If the true value alleged in the valuation complaint is based on a recent sale, the sale must be considered an arms-length transaction. There are generally three characteristics to an arms-length transaction: (1) the sale is voluntary; that is, without compulsion or duress; (2) the sale generally takes place in an open market; and (3) the parties to the transaction act in their own self-interest. (A good analysis of what qualifies for an arms-length transaction was employed by the 10th District Court of Appeals in Columbus City Schools Bd. of Edn. v. Franklin Cty. Bd. of Revision, 2016-Ohio-4554 (10th Dist., Franklin Cty.) (June 23, 2016).)
The motivations of the parties to a foreclosure sale do not qualify as the typical motivations of persons in the market place, in particular the seller who generally wants to liquidate as soon as possible. In Cincinnati School District Bd. of Edn. v. Hamilton Cty. Bd. of Revision, 127 Ohio St. 3d 63, 2010-Ohio-4907 (Oh. Sup. Ct.) (October 12, 2010), the Ohio Supreme Court determined that R.C. 5713.04 prohibits the use of the foreclosure auction price as fair-market value and cannot be used as the basis of true value. (The essence of the opinion was that the sale falls under the rubric of “forced sale” as it relates to the voluntary nature of the transaction.)
The Ohio Supreme Court further examined an “absolute auction” in which the seller was required to sell to the highest bidder without a reserve price. The Court determined that although it was a recent sale, which generally would be presumptive evidence of true value, it was not an arms-length transaction. The parties to the sale were not typically motivated and the presumption of value established by the sale was rebutted. Brecksville-Broadview Hts. Bd. of Edn. v. Cuyahoga Cty. Bd. of Revision, 146 Ohio St. 3d, 2016-Ohio-3166 (Oh. Sup. Ct.) (November 9, 2016).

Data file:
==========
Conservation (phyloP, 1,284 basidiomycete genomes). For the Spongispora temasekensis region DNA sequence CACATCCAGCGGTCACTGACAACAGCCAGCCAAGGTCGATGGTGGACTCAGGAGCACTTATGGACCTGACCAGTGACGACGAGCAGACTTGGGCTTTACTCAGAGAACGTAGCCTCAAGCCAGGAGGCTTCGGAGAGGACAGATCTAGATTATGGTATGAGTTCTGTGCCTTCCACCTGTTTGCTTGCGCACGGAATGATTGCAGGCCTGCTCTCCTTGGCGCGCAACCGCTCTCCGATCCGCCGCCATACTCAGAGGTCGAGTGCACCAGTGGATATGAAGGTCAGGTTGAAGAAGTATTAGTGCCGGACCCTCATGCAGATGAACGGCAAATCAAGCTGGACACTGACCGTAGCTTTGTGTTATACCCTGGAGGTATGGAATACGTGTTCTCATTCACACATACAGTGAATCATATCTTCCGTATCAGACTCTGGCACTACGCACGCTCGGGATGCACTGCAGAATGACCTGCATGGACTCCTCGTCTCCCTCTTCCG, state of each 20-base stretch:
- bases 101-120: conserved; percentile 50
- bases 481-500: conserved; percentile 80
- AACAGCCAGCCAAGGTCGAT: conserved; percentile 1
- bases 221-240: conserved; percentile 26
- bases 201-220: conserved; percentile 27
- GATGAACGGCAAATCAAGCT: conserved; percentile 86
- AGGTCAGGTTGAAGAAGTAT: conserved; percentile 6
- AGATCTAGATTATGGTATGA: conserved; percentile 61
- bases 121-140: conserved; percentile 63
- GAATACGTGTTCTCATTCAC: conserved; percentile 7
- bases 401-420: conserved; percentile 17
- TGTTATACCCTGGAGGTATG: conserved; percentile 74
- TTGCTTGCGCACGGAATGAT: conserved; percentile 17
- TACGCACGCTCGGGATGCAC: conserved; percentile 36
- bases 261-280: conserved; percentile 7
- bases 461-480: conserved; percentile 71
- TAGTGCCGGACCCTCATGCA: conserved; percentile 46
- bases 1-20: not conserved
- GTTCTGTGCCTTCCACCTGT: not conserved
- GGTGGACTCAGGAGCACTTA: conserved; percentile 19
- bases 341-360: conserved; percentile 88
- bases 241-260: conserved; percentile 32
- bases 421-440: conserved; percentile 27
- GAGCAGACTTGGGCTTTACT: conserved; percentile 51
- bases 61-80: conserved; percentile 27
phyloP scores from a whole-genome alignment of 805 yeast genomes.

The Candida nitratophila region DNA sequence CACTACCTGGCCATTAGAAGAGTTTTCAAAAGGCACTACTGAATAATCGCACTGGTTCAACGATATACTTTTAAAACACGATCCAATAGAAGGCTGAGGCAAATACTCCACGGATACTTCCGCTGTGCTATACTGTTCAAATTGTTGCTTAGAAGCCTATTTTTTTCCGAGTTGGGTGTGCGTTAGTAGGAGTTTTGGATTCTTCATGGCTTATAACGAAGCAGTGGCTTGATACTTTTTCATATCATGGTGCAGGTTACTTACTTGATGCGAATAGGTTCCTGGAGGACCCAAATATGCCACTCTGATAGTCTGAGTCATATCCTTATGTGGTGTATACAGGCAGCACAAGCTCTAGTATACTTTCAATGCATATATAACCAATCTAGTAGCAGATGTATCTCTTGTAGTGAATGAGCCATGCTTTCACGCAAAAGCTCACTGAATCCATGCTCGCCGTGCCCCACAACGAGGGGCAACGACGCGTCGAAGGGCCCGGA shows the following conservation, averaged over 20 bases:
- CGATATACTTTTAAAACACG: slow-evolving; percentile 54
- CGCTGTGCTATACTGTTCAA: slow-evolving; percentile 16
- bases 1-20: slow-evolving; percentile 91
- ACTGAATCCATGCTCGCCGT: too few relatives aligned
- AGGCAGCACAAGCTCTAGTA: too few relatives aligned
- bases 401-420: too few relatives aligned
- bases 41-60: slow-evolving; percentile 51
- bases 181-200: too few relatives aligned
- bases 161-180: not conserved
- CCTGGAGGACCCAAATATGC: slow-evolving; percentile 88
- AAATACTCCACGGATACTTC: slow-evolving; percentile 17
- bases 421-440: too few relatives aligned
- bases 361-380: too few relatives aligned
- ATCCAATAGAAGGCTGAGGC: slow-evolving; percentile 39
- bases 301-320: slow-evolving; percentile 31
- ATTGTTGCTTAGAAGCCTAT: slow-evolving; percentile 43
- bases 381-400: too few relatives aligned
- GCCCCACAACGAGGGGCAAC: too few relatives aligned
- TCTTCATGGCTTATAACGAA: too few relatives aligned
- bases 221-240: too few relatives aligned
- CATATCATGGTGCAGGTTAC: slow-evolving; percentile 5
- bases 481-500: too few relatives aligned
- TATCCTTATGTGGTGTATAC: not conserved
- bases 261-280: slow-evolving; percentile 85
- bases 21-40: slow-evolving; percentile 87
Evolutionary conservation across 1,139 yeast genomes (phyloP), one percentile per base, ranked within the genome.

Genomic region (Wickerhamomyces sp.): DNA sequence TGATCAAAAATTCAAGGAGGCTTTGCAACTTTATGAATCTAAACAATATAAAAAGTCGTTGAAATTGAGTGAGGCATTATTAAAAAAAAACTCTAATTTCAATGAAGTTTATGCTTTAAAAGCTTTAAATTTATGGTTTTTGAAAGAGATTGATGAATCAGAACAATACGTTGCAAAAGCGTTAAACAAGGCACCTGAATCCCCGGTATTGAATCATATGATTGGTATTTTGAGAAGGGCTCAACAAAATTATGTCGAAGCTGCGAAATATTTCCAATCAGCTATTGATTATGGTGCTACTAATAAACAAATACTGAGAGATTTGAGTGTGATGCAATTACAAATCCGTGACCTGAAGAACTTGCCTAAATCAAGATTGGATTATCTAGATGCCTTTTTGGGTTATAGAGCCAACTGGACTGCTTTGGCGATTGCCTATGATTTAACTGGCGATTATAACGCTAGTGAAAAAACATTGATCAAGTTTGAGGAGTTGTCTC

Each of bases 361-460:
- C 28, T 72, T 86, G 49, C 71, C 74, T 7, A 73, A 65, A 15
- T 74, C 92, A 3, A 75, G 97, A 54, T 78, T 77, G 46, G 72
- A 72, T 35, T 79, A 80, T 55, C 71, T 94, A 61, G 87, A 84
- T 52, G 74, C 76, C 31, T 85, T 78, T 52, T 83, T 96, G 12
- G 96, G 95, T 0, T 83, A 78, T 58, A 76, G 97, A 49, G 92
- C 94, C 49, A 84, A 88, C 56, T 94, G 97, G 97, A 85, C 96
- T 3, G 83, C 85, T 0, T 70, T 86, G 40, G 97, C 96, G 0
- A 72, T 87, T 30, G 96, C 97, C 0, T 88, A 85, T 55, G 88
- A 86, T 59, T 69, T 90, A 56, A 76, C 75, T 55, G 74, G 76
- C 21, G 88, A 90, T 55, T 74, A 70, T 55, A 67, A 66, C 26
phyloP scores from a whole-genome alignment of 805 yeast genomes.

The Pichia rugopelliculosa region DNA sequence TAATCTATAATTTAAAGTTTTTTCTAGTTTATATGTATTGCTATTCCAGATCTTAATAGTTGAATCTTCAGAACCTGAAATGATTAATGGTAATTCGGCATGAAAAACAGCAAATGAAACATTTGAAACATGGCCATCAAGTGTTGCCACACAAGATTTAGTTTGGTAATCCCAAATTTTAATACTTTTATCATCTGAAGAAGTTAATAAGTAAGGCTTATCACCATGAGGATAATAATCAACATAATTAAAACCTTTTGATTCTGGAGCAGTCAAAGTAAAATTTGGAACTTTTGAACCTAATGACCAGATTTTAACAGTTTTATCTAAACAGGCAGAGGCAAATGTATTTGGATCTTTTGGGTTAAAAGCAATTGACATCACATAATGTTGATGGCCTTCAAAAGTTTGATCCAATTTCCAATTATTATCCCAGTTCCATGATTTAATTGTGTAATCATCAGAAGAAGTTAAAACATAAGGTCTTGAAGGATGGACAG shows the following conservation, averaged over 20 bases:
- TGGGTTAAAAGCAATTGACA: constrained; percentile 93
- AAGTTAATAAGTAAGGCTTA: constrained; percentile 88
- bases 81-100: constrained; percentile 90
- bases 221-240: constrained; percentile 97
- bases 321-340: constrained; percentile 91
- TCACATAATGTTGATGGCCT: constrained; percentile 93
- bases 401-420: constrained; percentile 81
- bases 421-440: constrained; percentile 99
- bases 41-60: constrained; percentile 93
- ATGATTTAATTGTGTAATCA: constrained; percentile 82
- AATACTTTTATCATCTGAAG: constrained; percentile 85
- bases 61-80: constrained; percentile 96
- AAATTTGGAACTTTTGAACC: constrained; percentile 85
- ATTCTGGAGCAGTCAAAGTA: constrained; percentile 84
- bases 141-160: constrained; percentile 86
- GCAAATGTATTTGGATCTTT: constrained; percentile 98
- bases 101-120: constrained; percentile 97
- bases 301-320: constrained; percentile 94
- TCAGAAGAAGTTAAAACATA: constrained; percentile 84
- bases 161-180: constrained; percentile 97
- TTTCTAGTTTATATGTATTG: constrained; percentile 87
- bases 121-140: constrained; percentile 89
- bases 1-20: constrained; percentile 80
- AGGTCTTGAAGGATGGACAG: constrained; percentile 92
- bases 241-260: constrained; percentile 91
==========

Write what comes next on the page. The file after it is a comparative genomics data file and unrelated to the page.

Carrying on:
In August 2016, Cuyahoga County revised its Real Property Conveyance Fee Statement of Value and Receipt (Form DTE 100). Unless a transfer is exempt under R.C. 319.54, this form must be completed by both the seller and the buyer, and filed with the county auditor at the time which a parcel of real property is transferred. The standard is the “best of their knowledge.” Although most of the questions would best be answered by the seller, there are questions directed to the buyer, such as “Does the Buyer hold title to any adjoining property?” The first page of the form requires the signature of the seller; however, either of the seller or the buyer must sign the second page.
What is the purpose of this new questionnaire? I see it as two-fold. First, the questions are directly related to determining if the transaction was an “arms-length, market-based sale.” The form uses this exacting language. I would expect going forward that the Board of Revision will be equipped with a copy of this questionnaire, certified by the parties, at the Board of Revision hearings. A second reason may be that the mandate to report R.C. 5713.17 which many property owners are not aware. To enable the county auditor to determine property value, any building constructed or improvement made upon any lot or land costing more than $2,000 requires the owner to notify the county auditor. Such notification must be made in writing and contain a description of the property and estimate of the cost, and served upon the county auditor not later than sixty (60) days after construction or the improvement has commenced. If notification is not given to the county auditor, owners may be penalized up to fifty percent (50%) of the amount of taxes that would have been charged against the improvement.
1Although not the subject of this article, if you are 65 years or older by December 31 of the year for which the exemption is sought or determined to have been permanently and totally disabled and own and occupy your home as your principal place of residence on January 1 of the year in which you file the complaint, or a surviving spouse at least 59 years of age on date of death, Form DTE105A should be filed with the county auditor in which the property is located.